CO32− mg/L 612 25 174 
HCO3 mg/L 2471 927 1,696 
SO42− mg/L 260 40,249 116,616 
Cl mg/L 5,325 88,478 75,550 
Ca2+ mg/L 560 318 
Mg2+ mg/L 15 12,956 24,140 
Na+ mg/L 4,760 50,684 57,977 
K+ mg/L 25 1370 1,562 
Si4+ mg/L 6.30 0.64 6.51 
Al3+ mg/L 0.012 0.015 0.21 
Ba2+ mg/L 0.017 n/a n/a 
Sr2+ mg/L 0.29 7.71 6.18 
SO4/HCO3 in./enda – 0.09/1.47 29.7/72.2 44.58/17.73 
SO4/Cl in./end – 0.02/5.69 0.11/0.10 0.37/0.08 
Na/Ca in./end – 1220/515852 158/65.5 318/546 
Parameter Units Type and name of lake
 
Soda Chloride  
Shaazgai-Nuur Davsan-Nuur Sulfate Tonhil-Nuur 
рН in./pH end  9.40/8.99 7.30/7.08 7.60/6.05 
Eh mV 357 340 340 
TDS g/L 13.5 195 278 
CO32− mg/L 612 25 174 
HCO3 mg/L 2471 927 1,696 
SO42− mg/L 260 40,249 116,616 
Cl mg/L 5,325 88,478 75,550 
Ca2+ mg/L 560 318 
Mg2+ mg/L 15 12,956 24,140 
Na+ mg/L 4,760 50,684 57,977 
K+ mg/L 25 1370 1,562 
Si4+ mg/L 6.30 0.64 6.51 
Al3+ mg/L 0.012 0.015 0.21 
Ba2+ mg/L 0.017 n/a n/a 
Sr2+ mg/L 0.29 7.71 6.18 
SO4/HCO3 in./enda – 0.09/1.47 29.7/72.2 44.58/17.73 
SO4/Cl in./end – 0.02/5.69 0.11/0.10 0.37/0.08 
Na/Ca in./end – 1220/515852 158/65.5 318/546 

n/a, not available.

aInitial and end values; TDS calculated as a sum of major ions.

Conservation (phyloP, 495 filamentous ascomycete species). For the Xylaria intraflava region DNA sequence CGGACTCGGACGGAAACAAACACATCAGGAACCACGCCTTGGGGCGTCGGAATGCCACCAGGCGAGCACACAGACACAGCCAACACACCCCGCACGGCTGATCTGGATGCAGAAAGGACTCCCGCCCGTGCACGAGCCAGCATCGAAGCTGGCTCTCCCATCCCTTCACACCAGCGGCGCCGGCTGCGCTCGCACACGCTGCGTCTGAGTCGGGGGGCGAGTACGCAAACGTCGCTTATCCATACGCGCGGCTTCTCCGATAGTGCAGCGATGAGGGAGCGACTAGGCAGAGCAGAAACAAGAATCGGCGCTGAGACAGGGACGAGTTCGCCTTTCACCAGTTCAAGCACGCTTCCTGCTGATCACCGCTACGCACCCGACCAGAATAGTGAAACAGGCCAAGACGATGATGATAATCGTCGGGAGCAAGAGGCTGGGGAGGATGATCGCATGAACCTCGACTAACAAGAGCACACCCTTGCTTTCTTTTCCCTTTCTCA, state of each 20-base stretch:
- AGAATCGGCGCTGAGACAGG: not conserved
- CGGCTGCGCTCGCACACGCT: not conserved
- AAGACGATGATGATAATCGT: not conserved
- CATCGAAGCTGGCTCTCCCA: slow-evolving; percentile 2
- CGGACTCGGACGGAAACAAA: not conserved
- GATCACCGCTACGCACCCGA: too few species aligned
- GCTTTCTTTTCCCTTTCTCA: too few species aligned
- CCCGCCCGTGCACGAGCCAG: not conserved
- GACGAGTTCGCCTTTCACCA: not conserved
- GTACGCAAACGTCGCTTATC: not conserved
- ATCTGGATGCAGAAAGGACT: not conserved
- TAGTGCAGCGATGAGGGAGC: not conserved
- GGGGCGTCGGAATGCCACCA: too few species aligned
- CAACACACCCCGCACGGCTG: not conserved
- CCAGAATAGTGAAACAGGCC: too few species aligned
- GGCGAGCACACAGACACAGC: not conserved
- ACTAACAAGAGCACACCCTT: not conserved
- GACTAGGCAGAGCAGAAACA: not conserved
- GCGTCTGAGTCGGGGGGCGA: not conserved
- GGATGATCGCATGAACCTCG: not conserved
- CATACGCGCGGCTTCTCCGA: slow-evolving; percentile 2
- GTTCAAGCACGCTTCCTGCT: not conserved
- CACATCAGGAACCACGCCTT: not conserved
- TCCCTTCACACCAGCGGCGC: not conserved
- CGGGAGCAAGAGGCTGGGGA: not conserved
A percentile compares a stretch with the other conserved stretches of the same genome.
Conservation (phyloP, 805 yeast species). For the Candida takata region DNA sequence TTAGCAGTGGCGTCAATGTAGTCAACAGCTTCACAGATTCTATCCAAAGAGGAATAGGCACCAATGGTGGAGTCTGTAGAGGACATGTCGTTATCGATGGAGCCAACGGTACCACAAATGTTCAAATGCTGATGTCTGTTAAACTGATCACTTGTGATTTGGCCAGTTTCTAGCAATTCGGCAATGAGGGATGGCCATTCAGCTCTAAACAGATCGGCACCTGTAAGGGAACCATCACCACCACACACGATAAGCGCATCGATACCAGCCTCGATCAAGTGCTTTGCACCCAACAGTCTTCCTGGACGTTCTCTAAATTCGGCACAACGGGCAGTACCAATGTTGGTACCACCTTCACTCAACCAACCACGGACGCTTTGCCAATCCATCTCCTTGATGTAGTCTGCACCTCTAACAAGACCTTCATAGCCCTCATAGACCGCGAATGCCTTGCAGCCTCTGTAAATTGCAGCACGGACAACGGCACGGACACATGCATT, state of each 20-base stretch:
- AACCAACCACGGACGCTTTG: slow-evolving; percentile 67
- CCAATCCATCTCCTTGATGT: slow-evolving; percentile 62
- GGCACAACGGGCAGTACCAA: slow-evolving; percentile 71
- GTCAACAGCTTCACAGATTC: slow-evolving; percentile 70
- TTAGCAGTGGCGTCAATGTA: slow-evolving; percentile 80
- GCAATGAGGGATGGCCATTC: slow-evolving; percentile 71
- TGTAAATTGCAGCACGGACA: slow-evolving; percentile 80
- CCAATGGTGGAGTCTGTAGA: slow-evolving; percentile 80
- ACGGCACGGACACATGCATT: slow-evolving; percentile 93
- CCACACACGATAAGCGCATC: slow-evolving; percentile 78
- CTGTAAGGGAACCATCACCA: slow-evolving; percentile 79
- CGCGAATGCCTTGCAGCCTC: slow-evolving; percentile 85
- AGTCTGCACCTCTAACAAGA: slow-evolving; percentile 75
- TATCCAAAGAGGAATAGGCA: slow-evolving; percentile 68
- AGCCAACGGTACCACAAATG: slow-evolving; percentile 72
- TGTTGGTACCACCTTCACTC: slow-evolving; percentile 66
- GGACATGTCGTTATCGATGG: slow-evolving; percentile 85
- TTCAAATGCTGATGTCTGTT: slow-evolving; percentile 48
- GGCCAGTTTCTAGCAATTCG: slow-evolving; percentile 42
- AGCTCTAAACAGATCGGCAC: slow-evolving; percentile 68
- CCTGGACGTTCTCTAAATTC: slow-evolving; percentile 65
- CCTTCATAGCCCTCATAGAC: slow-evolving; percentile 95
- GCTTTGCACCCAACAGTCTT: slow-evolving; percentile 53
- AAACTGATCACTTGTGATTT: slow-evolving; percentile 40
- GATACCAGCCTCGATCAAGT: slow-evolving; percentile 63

The Davsan-Nuur Lake is Cl > SO4-Na > Mg type and is used as a salt source by the local community. It is located at an altitude of 1,500 m.a.s.l., the area of the lake surface is 0.7 km2 and the volume is about 0.0001 km3 (Table 3). The peculiarity of the lake is a significant fluctuation of water TDS along its perimeter, which is about 195–279 g/L in the north-western part of the lake but sharply increases up to 418 g/L in the southeast part (Table 4). The mean value of TDS can reach 360 g/L in the eastern part of the lake, which is considerably higher than the average TDS for the whole lake (310 g/L Table 4). The lake contains a larger amount of K+ and Ca2+ (up to 4 g/L) in comparison with data of other chloride type lakes in this region (Shvartsev et al. 2014). The concentration of some trace elements in the lake water reaches an economic value: Li (average is 82 mg/L), Sr 6 mg/L, As 0.5 mg/L, B 100 mg/L. The irregular rising and falling in TDS distribution in the lake can be explained by two main factors: the structure or relief of the lake bottom and the arrangement of the inflow groundwater. The analysis of the satellite images and the morphological analysis of the territory showed that the northern part of the lake is much deeper than the rest. As well, during the sampling of nearby wells, it was noticed that the level of groundwater in the northern part of the lake was also higher (0.8–1 m from the surface) than in the southern part where groundwater was located at a distance of about 3–4 m from the surface. Despite the essential differences in the salinity of the lake water, lake рН values remained steady (7.2 ± 0.1).